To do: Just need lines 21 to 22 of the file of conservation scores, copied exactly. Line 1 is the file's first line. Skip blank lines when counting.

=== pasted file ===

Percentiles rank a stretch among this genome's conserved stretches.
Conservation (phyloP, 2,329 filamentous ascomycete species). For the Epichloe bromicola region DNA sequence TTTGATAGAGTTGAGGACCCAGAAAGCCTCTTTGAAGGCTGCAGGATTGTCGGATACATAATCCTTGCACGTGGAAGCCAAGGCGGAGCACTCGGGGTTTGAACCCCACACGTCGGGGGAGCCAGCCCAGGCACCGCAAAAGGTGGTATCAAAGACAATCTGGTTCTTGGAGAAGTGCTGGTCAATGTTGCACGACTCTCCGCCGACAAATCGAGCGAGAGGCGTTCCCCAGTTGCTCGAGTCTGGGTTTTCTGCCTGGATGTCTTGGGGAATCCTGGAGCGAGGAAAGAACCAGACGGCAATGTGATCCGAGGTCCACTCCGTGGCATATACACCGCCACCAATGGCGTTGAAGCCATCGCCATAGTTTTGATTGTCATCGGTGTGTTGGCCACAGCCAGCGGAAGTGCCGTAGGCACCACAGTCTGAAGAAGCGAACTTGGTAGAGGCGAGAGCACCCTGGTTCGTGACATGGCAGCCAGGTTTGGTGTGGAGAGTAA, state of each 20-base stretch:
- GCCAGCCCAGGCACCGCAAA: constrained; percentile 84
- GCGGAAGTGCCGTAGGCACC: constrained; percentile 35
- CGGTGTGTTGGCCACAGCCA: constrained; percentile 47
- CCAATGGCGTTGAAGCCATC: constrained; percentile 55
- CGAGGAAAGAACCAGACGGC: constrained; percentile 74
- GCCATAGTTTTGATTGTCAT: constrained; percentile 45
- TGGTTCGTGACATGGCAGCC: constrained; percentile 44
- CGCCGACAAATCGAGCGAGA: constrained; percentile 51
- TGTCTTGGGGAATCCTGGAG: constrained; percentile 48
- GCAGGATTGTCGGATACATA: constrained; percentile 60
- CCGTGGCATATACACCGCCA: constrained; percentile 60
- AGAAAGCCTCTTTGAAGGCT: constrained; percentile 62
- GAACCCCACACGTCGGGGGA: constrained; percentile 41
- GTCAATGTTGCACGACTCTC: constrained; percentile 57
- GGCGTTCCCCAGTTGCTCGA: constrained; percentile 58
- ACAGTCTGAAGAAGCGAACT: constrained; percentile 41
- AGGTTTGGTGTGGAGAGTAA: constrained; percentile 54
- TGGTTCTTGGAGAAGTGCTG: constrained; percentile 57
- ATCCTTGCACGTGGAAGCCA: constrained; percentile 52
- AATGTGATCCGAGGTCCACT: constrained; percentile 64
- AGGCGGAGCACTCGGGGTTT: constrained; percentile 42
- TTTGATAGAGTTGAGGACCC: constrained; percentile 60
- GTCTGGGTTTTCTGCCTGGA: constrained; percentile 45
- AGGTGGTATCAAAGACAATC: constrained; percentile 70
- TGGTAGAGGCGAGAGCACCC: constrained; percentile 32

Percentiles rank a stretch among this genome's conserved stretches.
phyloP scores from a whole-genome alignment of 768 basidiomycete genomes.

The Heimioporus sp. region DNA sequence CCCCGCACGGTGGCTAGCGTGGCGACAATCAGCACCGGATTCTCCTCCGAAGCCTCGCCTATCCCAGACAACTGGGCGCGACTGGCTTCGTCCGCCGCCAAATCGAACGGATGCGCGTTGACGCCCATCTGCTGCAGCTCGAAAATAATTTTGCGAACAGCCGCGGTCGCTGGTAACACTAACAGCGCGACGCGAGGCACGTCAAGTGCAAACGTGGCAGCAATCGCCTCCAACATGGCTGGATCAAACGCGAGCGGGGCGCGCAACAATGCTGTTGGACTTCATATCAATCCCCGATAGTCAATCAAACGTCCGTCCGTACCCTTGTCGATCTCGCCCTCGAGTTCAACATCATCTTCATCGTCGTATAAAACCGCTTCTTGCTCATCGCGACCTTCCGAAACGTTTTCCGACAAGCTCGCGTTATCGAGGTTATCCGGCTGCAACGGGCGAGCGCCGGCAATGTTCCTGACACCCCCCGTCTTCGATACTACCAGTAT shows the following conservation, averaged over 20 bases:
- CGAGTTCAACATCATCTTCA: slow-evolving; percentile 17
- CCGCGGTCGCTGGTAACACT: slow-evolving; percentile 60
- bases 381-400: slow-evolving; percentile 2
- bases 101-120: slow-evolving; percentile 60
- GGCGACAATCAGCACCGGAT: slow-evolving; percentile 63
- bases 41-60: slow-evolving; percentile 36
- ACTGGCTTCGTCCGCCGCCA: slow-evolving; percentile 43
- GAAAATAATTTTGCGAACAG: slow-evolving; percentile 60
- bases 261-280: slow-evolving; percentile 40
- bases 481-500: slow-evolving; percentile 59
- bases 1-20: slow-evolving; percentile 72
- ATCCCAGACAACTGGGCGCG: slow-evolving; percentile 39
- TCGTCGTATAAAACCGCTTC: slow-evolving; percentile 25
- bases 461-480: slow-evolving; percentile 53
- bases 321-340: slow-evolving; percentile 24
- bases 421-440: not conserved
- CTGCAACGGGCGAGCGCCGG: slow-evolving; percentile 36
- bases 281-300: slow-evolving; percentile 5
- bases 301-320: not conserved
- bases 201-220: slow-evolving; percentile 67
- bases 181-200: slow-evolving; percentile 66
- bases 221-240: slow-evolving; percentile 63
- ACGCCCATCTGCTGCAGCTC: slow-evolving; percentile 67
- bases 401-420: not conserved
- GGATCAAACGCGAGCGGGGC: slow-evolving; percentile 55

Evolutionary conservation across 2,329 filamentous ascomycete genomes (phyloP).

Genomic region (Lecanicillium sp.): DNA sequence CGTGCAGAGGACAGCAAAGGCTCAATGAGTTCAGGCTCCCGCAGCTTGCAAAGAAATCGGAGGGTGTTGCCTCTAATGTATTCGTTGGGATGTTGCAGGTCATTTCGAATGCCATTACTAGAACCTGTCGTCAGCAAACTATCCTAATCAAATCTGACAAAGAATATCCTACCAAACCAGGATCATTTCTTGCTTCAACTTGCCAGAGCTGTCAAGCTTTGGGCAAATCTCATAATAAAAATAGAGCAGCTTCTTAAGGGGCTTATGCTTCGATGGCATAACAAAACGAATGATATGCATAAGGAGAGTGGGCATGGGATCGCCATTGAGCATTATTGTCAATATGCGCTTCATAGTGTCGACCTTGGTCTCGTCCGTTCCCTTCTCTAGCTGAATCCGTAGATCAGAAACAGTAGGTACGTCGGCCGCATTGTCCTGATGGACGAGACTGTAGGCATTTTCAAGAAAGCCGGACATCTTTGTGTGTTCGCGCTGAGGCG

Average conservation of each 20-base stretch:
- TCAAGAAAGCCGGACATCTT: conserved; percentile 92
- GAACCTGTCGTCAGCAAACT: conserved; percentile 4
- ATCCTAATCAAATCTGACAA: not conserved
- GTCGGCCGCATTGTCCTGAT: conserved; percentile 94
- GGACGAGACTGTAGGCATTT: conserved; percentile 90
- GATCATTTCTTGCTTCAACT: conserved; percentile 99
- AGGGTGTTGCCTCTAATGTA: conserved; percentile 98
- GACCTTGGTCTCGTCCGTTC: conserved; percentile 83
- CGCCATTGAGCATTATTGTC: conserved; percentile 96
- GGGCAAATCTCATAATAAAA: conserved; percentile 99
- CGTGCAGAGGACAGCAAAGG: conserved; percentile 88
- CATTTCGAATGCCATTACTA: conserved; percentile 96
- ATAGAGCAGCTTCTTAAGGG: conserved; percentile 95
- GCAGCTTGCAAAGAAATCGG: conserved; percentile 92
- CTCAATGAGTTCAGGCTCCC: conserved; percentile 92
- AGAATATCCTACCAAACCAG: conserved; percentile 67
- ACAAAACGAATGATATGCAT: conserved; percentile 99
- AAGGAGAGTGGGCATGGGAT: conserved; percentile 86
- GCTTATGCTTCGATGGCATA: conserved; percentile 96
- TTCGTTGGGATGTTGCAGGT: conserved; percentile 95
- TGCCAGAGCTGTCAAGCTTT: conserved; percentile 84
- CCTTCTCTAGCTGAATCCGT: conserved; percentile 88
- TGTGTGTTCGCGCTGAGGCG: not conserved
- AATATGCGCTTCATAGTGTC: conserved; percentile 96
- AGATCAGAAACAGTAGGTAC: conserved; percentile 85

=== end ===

- ATCCTTGCACGTGGAAGCCA: constrained; percentile 52
- AATGTGATCCGAGGTCCACT: constrained; percentile 64